References of this section:

[1] Martin Kaltenbrunner and Florian Echtler. 2018. The TUIO 2.0 Protocol: An Abstraction Framework for Tangible Interactive Surfaces. Proc. ACM Hum.-Comput. Interact. 2, EICS, Article 8 (June 2018), 35 pages. DOI:https://doi.org/10.1145/3229090

Further Evaluations

- see Current Work section below

Current Work

Based on the reference implementation, evaluation projects with regard to the SI concept have been identified and are being worked on.

These projects are:

  • Evaluation of Validity and Scalability
    • Emailing Tasks
    • Interview and Questionnaire for Requirements Engineering
    • Build the required plugins to perform a quantitative evaluation
    • Evaluate absolute and relative user performance
  • Evaluation of Extensibility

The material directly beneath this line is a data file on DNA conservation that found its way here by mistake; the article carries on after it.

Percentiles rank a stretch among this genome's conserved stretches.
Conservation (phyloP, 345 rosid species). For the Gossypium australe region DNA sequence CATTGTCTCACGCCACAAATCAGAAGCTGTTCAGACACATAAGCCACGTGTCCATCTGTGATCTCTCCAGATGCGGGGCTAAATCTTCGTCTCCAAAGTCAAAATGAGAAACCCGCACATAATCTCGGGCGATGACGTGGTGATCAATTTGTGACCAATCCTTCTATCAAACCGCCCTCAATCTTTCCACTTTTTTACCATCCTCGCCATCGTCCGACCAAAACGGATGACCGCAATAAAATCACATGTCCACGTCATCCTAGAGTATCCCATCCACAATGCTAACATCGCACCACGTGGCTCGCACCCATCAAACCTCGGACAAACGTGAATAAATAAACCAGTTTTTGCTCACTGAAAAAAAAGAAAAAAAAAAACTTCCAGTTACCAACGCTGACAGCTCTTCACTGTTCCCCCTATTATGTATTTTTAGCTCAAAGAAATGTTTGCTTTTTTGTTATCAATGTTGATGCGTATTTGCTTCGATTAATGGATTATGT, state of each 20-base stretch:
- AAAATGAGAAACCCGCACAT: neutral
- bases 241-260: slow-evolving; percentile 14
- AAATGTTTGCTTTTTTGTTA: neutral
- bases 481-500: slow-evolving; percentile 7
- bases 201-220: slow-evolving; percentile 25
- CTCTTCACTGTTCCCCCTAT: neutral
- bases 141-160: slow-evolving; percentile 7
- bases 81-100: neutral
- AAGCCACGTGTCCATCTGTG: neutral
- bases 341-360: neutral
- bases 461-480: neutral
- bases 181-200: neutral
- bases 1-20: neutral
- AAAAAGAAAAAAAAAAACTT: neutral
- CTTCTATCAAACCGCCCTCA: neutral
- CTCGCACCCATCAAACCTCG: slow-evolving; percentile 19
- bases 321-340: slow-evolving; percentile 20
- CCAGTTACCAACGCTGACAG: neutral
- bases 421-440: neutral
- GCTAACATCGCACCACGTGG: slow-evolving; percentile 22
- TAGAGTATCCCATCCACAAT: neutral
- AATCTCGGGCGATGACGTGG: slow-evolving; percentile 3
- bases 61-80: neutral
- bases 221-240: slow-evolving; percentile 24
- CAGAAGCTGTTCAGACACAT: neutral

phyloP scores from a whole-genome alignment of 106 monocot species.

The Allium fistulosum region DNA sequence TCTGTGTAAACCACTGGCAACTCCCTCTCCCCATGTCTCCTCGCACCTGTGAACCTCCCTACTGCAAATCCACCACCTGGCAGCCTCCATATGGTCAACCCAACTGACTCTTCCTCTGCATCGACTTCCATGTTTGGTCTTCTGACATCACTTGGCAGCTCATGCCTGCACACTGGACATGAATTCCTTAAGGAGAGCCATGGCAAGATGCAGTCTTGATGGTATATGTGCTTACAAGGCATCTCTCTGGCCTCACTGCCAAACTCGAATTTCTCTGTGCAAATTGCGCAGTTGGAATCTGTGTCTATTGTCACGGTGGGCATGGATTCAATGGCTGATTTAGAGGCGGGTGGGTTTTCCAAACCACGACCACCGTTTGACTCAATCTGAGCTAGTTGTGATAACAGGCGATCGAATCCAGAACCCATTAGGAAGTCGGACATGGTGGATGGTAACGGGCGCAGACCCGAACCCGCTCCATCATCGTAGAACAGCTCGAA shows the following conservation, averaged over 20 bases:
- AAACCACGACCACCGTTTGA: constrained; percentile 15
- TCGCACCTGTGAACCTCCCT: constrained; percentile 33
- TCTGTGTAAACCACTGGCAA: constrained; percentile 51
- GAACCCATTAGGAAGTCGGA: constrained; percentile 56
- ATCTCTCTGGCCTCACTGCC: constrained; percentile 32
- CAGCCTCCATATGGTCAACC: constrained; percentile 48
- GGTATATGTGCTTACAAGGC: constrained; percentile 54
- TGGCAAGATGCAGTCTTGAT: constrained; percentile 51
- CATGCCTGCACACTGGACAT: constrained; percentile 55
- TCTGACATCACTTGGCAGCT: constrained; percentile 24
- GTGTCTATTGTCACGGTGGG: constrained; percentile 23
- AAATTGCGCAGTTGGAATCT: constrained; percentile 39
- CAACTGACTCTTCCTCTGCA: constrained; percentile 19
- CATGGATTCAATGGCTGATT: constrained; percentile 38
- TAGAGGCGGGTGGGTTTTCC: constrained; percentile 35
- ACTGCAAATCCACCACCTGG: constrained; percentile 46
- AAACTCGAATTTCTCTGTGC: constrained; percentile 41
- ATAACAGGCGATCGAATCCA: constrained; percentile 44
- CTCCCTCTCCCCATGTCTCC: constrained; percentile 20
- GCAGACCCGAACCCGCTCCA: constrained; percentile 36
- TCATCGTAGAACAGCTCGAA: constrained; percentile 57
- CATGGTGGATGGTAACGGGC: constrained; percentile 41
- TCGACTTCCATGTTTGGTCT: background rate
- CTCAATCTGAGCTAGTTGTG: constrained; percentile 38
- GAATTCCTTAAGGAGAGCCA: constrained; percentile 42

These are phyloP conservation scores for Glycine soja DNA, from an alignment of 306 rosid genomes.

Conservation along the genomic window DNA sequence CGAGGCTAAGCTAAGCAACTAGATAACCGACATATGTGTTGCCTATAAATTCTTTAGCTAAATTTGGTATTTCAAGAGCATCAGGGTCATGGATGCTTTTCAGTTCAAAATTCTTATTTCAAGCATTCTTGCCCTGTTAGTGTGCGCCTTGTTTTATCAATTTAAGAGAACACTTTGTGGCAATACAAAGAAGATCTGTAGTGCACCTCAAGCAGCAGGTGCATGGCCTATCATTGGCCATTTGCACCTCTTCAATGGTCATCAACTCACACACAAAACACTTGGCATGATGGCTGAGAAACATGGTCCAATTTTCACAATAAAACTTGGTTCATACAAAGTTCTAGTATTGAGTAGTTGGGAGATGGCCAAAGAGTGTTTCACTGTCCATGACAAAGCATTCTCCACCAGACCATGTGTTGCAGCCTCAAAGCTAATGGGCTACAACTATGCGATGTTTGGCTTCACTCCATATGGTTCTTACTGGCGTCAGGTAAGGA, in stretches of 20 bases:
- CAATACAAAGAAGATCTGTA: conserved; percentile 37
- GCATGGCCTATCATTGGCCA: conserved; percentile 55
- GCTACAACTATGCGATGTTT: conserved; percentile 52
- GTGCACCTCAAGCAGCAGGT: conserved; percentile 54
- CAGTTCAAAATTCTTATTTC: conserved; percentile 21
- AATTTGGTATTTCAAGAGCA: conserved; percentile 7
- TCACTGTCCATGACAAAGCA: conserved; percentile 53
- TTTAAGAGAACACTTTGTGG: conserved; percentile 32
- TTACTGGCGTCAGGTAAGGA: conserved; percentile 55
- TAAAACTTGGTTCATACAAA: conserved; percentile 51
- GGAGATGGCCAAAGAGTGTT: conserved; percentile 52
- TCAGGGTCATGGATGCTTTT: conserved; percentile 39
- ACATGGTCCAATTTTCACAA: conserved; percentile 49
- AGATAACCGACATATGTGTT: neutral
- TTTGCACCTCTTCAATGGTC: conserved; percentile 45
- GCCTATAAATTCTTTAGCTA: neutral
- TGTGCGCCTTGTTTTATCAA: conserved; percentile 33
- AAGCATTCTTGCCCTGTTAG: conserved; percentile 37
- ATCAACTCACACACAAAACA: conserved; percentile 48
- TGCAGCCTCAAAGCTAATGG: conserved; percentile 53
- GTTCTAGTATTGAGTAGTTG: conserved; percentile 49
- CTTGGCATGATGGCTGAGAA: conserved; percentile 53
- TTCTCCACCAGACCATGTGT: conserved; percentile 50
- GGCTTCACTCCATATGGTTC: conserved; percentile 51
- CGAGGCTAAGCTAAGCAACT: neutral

• Collaborative Design Tasks (e.g. scientific poster)
    • Extend SI to incorporate physical artifacts in a projected AR setup
    • Evaluate the collaborative task in a physical-digital context

Publications

Raphael Wimmer, Jürgen Hahn

Workshop *Rethinking Interaction* in conjunction with ACM CHI 2018

Users can define custom workflows by drawing regions on the desktop that determine how objects within these regions - such as digital documents or windows - behave. (Tweet this with link)


image_set.jpg

Jürgen Hahn, Raphael Wimmer

Mensch und Computer 2019 (Poster)

First version of a extensible study design for a generic image-sorting task (Tweet this with link)


Jürgen Hahn, Raphael Wimmer

Conference on Human Factors in Computing Systems 2021 Extended Abstracts (CHI ’21 Extended Abstracts)

Composing functional GUIs by drawing interactive regions. (Tweet this with link)